New Brunswick's uneven job performance continued in April with the substantial loss of part-time work driving employment in the province to a 10-month low.
According to Statistics Canada's latest job count, New Brunswick shed 2,800 part-time positions in April, a loss that was only partially offset by the gain of 700 full-time jobs.
Overall, employment dropped to 351,600, the lowest number recorded in New Brunswick since last June.
Across Canada, jobs increased marginally in April by 3,200, the monthly labour force report,, released on Friday, shows.
Historically, New Brunswick has had trouble sustaining job growth for several years, often posting increases for short periods of time that then dissolve.
In his January state of the province address, Premier Brian Gallant noted a gain of 5,300 jobs between June and December last year and expressed confidence that represented a turning point.
"It means the economy's gaining some momentum," he said.
However, the province has since shed 3,200 jobs, including the latest losses in April.
Part-time work at 16-year low
One bright spot for New Brunswick has been the number of people working full time. Those jobs have climbed steadily since last fall and are now at a 27-month high.
But it's been the opposite for part-time work, which hit a 16-year low in April after the loss of 7,100 positions since last November, including those 2,800 in April.
That kind of good news/bad news appears throughout New Brunswick's employment picture.
On the positive side, the unemployment rate in April was 8.7 per cent, the fourth month in a row it's been below nine per cent.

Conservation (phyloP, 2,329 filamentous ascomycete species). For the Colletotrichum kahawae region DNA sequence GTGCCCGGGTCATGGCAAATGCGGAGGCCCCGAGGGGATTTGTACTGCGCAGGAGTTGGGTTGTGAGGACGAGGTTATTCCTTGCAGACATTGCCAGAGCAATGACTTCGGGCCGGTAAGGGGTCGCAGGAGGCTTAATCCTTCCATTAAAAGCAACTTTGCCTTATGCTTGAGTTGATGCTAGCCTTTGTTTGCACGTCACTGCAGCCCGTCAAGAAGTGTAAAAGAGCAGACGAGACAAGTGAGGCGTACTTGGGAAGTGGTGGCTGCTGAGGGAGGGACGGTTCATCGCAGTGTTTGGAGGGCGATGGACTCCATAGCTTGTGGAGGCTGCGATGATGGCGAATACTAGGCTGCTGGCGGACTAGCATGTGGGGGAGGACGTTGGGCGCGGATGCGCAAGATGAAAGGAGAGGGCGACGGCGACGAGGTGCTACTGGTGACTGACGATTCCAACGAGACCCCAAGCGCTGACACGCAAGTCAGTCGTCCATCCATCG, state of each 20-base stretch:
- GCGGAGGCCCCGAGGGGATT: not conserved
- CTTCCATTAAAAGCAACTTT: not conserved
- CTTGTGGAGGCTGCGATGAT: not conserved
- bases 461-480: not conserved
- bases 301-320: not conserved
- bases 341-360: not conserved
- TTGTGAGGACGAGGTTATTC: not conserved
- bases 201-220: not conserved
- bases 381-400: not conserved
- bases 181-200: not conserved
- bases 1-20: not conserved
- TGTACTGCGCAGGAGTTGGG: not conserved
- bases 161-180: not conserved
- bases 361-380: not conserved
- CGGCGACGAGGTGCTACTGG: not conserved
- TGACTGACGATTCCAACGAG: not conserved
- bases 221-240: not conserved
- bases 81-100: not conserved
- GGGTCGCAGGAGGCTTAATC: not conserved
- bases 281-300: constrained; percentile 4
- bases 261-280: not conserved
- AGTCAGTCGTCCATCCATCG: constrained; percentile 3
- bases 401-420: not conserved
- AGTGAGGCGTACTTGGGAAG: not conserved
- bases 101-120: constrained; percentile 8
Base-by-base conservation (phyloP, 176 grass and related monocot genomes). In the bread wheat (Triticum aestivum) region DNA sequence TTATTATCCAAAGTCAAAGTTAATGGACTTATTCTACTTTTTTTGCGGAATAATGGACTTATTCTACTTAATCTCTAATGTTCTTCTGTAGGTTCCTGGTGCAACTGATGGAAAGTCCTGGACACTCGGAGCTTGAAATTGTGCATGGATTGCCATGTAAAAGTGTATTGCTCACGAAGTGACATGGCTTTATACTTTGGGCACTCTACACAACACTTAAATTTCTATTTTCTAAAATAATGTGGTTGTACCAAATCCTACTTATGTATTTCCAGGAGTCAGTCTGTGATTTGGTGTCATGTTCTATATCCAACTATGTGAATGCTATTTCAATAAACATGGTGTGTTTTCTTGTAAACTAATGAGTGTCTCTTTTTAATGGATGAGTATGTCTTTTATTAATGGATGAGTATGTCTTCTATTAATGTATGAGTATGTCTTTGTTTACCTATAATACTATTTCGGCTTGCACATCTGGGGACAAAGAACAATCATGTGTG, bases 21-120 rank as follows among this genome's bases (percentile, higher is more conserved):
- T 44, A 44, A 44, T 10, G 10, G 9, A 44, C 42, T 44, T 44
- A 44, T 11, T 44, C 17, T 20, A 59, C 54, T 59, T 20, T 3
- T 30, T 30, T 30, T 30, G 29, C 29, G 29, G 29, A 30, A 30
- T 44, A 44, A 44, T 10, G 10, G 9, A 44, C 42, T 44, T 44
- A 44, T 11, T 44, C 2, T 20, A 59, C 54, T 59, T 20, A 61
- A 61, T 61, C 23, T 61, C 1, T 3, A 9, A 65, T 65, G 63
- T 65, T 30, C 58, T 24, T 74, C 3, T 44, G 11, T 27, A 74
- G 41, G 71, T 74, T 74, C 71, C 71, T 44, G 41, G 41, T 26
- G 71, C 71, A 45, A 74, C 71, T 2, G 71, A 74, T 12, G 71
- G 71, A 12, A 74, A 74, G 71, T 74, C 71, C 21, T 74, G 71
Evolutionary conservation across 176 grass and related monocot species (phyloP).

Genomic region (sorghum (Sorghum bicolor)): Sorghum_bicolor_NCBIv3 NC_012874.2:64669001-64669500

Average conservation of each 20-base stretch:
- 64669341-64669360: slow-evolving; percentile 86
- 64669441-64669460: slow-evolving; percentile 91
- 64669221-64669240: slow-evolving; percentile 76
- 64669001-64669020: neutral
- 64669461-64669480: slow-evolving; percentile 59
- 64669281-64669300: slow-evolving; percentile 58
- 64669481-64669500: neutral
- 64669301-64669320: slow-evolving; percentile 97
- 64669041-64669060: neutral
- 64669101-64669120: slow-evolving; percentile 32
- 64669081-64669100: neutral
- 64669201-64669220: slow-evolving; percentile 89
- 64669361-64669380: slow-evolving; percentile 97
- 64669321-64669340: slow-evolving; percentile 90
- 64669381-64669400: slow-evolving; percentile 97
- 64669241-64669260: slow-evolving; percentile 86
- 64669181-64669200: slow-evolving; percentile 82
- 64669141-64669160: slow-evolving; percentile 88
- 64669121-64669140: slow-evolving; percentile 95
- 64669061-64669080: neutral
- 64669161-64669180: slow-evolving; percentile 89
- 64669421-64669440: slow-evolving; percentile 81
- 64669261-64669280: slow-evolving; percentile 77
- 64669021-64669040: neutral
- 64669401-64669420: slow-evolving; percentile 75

That's the first time that's happened in New Brunswick since 2010 although the major reason for the low rate it is negative — the exit of 7,800 people from New Brunswick's labour force since last October.
North, youth hardest hit
In the Campbellton-Miramichi region, the jobless rate was 18.1 per cent in April.
The Moncton-Richibucto ranked next worst at 9.1 per cent, followed by Edmundston-Woodstock at 9.0 per cent, Fredericton-Oromocto at 7.8 per cent, and Saint John-St. Stephen at 6.9 per cent.
Youth took the biggest hit between March and April, said Vincent Ferrao, an analyst with Statistics Canada.
The number of people aged 15 to 24 working in the province dropped by 1,400, pushing the unemployment rate up to 15.3 per cent from 14.1 per cent last month, he said.
For men aged 25 and older, there was virtually no change in employment, said Ferrao, but there were more of them coming into the labour force to look for work, so their unemployment rate increased to 9.5 per cent from 9.0 per cent.
Among women in the same age group, employment dropped by about 900, while the unemployment rate dipped to 5.6 per cent, compared with 5.8 per cent in March, he said.
Natural resources sees losses
The biggest job losses were in services and the natural resources sectors, said Ferrao.
There were about 1,200 fewer people working in services, a category that includes include wholesale and retail trade, health care and social assistance, the figures show. The number of people working in fishing, forestry, mining, oil and gas dropped by about 1,000.
Compared to this time last year, employment in the province is up by 1,900, representing a growth rate of 0.5 per cent, said Ferrao.
The unemployment rate is down almost a full point from 9.6 per cent last April, he said.
Gains in Fredericton, Saint John
Saint John enjoyed the biggest employment gains year over year, with 3,900 more people working and the unemployment rate down to 6.2 per cent from 8.3 per cent.
In Fredericton, employment is up by 1,200 and the unemployment rate has dropped to 6.3 per cent from 10.6 per cent.
Moncton employment decreased by 2,500, said Ferrao. But this decline in employment was accompanied by fewer people in the labour force, so the unemployment rate stands at 6.9 per cent, down slightly from 7.3 per cent a year ago, he said.
Bathurst had 800 more people working, with an unemployment rate of 15.3 per cent, down from 16.6 per cent, said Ferrao.
Miramichi saw no change in employment, but the number of people looking for work was up by 900, pushing the unemployment rate to 14 per cent from 8.2 per cent, he said.
In Edmundston, 800 fewer people were working compared to a year ago, but the unemployment rate dropped to 5.4 per cent from 10.3 per cent.